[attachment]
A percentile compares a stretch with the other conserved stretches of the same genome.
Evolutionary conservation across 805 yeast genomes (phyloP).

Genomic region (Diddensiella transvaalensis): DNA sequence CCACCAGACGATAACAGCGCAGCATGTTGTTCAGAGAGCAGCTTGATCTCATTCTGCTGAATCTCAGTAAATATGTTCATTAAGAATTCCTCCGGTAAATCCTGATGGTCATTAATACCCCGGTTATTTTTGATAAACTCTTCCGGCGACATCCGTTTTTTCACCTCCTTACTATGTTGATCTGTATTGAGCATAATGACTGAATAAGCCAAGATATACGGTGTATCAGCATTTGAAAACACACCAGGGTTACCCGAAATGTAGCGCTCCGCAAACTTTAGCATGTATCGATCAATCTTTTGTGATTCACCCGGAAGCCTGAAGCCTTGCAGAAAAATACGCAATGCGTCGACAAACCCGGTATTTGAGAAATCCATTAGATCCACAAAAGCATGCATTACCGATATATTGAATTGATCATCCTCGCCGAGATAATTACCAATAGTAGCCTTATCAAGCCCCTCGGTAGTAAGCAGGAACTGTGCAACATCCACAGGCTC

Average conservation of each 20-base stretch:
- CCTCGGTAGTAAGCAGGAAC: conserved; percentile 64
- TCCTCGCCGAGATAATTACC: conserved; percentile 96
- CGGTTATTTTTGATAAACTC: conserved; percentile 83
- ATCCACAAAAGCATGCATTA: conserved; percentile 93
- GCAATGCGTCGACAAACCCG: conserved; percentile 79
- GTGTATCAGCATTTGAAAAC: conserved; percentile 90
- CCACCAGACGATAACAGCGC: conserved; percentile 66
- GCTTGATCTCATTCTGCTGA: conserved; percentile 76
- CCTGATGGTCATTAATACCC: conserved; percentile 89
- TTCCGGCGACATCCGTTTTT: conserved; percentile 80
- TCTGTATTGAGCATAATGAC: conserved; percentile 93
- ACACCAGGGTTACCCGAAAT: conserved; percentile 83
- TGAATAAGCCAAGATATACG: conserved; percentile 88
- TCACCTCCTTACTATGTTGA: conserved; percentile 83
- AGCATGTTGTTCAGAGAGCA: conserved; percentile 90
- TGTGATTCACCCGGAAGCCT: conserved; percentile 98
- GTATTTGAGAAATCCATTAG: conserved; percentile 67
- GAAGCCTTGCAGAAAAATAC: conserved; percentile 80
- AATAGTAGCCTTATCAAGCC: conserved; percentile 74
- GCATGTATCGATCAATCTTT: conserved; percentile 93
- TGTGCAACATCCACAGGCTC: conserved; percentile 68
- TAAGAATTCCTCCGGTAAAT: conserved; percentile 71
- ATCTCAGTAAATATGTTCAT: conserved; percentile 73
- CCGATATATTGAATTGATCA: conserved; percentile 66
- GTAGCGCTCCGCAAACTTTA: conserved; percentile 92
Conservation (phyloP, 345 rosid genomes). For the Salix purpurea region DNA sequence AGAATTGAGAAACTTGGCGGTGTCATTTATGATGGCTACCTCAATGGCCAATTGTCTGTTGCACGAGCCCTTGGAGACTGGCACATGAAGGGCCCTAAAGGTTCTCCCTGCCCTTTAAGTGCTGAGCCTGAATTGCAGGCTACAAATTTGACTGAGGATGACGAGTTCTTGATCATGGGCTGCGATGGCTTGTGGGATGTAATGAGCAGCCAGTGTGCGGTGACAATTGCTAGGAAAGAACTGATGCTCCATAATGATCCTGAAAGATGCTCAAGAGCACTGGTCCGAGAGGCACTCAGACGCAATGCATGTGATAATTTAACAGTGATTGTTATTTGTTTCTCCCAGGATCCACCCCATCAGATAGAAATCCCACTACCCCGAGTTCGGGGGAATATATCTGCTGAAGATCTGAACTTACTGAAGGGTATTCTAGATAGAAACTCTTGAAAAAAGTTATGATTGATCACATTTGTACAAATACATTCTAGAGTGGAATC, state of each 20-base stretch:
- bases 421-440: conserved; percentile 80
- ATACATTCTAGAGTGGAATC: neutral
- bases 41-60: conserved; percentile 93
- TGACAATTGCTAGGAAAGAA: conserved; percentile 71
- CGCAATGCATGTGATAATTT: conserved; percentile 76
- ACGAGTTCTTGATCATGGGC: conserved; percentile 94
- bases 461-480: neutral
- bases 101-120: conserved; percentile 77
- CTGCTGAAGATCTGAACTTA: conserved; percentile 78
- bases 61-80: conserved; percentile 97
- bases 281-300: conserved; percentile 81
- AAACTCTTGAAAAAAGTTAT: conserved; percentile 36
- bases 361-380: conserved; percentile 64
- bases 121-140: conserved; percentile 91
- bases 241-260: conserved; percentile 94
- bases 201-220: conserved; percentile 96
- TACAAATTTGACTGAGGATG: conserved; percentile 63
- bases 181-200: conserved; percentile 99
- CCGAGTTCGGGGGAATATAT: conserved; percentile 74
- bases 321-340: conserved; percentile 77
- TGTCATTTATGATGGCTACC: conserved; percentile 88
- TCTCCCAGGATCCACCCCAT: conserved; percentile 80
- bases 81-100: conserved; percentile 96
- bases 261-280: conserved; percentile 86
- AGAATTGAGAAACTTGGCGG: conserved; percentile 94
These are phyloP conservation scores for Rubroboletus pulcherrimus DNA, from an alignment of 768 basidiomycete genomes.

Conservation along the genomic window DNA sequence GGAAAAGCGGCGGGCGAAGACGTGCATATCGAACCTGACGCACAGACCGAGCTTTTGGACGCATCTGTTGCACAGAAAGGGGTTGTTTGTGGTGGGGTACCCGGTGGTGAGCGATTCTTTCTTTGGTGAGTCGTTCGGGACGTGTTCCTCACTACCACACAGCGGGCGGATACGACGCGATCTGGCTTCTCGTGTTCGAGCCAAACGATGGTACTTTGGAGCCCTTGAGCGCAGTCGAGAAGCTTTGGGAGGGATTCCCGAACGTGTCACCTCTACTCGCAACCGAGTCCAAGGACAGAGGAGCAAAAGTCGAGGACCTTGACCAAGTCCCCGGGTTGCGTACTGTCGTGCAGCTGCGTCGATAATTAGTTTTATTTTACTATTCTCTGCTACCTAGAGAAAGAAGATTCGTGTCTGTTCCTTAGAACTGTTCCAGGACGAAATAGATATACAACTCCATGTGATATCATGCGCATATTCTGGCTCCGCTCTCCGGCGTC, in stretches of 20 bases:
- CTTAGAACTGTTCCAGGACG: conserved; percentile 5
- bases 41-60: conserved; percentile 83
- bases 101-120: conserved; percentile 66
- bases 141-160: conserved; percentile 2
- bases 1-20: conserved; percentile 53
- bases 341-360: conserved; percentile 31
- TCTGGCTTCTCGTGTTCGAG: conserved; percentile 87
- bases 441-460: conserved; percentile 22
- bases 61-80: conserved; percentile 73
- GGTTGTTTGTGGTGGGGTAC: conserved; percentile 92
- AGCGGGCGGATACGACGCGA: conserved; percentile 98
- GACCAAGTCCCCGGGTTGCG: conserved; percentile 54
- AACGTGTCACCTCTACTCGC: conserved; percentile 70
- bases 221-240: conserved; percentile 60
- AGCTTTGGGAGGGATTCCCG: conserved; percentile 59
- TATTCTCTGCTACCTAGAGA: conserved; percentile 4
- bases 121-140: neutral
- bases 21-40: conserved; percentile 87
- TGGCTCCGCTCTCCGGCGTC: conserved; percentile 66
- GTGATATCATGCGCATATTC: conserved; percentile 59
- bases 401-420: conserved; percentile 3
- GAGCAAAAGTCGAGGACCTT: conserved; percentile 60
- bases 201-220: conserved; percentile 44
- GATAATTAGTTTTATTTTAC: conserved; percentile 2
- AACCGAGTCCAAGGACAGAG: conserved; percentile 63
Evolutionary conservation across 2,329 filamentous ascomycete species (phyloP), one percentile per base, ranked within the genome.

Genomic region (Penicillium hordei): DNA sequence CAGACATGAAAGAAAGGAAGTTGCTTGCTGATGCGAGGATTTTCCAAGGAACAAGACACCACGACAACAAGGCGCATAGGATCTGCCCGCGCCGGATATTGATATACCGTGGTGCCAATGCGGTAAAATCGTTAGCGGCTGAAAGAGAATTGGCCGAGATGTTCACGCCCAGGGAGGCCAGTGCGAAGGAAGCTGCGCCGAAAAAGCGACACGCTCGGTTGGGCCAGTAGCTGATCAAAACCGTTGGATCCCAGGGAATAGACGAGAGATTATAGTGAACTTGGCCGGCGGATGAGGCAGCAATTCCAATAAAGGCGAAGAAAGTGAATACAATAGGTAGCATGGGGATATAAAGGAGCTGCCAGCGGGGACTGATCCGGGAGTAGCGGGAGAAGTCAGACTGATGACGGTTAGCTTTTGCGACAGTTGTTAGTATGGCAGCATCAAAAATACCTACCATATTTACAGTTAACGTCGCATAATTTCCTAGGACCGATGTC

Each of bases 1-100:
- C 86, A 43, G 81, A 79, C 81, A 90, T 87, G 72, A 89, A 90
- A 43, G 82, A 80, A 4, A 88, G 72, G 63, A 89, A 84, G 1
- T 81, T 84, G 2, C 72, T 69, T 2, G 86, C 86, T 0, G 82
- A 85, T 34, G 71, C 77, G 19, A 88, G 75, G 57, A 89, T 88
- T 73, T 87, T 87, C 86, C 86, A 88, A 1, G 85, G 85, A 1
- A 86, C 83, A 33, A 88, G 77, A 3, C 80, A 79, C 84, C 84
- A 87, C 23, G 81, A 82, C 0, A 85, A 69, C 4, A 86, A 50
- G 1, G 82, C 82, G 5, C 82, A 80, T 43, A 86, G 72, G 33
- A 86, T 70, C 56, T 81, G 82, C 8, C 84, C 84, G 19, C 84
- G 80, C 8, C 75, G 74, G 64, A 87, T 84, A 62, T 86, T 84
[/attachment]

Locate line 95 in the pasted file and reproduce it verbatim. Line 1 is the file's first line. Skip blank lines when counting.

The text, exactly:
- G 80, C 8, C 75, G 74, G 64, A 87, T 84, A 62, T 86, T 84